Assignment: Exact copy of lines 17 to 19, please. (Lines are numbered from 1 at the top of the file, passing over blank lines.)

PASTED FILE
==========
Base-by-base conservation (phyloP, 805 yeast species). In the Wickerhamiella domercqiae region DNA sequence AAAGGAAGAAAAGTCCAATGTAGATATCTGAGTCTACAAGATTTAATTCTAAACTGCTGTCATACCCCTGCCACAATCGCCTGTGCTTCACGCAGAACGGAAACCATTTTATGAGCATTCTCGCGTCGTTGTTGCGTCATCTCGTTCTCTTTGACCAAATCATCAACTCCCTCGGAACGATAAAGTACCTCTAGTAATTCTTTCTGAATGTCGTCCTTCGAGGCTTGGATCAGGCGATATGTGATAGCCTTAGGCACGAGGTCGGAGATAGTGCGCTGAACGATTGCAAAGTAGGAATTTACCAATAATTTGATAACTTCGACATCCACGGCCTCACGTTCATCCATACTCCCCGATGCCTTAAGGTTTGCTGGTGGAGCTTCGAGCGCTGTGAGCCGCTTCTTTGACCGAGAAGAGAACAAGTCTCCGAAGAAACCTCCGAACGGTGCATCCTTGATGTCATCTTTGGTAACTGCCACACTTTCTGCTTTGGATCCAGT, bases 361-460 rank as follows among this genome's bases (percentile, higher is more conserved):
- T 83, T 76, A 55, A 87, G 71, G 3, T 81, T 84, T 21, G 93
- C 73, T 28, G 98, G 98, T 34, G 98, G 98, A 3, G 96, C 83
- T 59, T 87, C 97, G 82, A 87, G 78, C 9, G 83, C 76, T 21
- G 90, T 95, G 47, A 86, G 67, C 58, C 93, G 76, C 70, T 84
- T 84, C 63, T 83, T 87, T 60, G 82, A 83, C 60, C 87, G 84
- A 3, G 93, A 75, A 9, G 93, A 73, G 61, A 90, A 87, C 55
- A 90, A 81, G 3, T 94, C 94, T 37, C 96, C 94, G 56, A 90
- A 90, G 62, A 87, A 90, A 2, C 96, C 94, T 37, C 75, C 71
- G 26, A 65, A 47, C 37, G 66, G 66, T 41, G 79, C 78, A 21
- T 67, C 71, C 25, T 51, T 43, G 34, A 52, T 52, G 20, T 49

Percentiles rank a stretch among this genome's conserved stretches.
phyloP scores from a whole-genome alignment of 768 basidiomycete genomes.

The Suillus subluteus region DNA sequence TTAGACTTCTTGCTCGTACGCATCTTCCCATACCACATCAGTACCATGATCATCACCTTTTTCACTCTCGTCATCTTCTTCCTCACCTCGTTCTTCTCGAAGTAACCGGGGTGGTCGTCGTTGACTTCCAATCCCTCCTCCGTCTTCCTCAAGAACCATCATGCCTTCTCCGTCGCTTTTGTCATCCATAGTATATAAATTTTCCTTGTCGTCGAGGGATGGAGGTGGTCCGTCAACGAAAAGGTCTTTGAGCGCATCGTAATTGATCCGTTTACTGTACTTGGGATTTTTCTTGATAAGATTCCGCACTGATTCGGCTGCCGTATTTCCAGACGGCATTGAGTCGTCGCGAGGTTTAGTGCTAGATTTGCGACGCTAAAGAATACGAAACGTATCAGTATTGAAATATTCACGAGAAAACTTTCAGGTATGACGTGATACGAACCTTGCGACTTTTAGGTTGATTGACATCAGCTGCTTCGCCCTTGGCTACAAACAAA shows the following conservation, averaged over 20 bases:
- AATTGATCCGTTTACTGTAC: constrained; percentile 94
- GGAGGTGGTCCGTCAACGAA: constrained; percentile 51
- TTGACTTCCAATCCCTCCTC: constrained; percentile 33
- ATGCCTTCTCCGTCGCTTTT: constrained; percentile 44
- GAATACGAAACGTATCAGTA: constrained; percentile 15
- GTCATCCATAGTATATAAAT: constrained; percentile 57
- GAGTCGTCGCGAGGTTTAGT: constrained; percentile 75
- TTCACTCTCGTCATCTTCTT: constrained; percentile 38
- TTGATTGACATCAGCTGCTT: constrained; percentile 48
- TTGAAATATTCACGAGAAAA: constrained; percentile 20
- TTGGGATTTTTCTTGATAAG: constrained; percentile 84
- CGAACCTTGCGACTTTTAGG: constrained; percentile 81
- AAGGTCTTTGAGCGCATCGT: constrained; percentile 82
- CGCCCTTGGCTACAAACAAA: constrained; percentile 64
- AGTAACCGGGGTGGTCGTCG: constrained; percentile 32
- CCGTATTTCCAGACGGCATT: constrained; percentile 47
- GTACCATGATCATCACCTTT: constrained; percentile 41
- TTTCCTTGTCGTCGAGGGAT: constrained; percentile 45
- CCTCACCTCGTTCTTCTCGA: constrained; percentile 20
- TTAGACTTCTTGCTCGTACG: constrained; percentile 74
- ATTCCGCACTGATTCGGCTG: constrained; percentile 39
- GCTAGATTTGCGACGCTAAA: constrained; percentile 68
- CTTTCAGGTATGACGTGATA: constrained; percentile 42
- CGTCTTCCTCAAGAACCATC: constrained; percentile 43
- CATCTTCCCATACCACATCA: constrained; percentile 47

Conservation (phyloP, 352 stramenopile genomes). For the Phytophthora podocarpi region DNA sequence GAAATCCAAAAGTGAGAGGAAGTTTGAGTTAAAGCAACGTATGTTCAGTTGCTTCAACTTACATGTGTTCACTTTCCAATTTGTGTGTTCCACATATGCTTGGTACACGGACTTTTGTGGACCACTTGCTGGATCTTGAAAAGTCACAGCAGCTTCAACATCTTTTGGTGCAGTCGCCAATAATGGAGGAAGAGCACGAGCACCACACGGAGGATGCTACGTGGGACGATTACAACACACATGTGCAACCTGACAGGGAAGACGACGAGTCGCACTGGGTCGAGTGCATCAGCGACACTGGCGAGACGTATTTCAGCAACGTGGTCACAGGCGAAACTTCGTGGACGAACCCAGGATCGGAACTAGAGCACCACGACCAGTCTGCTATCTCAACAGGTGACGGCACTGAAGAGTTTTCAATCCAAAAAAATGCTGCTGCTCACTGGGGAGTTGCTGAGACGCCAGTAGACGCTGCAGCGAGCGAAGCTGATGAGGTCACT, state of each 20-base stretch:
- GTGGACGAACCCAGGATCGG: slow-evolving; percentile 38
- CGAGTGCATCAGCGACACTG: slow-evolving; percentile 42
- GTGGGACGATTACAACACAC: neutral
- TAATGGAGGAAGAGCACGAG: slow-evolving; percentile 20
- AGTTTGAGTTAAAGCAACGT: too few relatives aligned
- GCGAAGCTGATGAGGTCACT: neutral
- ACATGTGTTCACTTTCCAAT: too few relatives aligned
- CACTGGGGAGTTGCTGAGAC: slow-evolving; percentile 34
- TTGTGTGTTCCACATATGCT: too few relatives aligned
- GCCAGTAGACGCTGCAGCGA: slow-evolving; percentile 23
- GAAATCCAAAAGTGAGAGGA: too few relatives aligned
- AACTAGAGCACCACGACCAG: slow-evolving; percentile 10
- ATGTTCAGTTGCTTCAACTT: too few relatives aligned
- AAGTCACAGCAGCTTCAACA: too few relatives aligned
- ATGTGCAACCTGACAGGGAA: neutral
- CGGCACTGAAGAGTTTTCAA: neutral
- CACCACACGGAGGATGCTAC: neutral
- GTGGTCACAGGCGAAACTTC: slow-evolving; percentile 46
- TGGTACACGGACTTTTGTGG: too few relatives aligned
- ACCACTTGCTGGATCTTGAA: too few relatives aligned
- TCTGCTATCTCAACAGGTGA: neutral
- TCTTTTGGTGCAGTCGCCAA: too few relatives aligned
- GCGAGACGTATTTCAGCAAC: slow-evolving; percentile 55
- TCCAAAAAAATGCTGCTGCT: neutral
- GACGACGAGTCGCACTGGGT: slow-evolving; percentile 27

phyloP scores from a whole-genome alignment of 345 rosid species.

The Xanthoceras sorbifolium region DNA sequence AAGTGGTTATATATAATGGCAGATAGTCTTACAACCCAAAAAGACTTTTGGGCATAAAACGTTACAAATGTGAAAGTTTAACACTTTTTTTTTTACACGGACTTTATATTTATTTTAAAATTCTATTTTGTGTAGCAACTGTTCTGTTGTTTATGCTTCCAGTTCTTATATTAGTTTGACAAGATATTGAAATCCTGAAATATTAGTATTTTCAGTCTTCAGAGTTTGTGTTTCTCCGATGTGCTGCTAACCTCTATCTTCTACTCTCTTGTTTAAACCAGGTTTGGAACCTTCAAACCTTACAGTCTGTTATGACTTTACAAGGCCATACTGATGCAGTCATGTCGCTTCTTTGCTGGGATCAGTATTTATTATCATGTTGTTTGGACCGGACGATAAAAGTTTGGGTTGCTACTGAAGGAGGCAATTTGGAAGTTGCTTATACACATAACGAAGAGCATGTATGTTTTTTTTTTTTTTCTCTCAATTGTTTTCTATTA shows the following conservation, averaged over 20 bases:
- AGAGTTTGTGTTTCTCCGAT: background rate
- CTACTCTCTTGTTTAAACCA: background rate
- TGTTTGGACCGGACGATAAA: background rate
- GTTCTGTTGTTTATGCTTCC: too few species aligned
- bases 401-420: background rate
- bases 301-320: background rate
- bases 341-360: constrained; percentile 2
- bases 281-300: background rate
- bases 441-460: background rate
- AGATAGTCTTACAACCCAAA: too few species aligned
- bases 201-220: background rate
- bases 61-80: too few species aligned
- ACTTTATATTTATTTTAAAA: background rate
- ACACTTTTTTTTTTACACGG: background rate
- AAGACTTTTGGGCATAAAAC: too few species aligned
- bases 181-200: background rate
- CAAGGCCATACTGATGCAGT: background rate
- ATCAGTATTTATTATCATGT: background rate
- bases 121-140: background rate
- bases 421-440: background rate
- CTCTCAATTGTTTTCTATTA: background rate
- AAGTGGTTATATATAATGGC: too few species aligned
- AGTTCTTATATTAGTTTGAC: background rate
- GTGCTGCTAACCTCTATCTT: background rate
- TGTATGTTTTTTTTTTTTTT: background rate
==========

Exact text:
- TTGACTTCCAATCCCTCCTC: constrained; percentile 33
- ATGCCTTCTCCGTCGCTTTT: constrained; percentile 44
- GAATACGAAACGTATCAGTA: constrained; percentile 15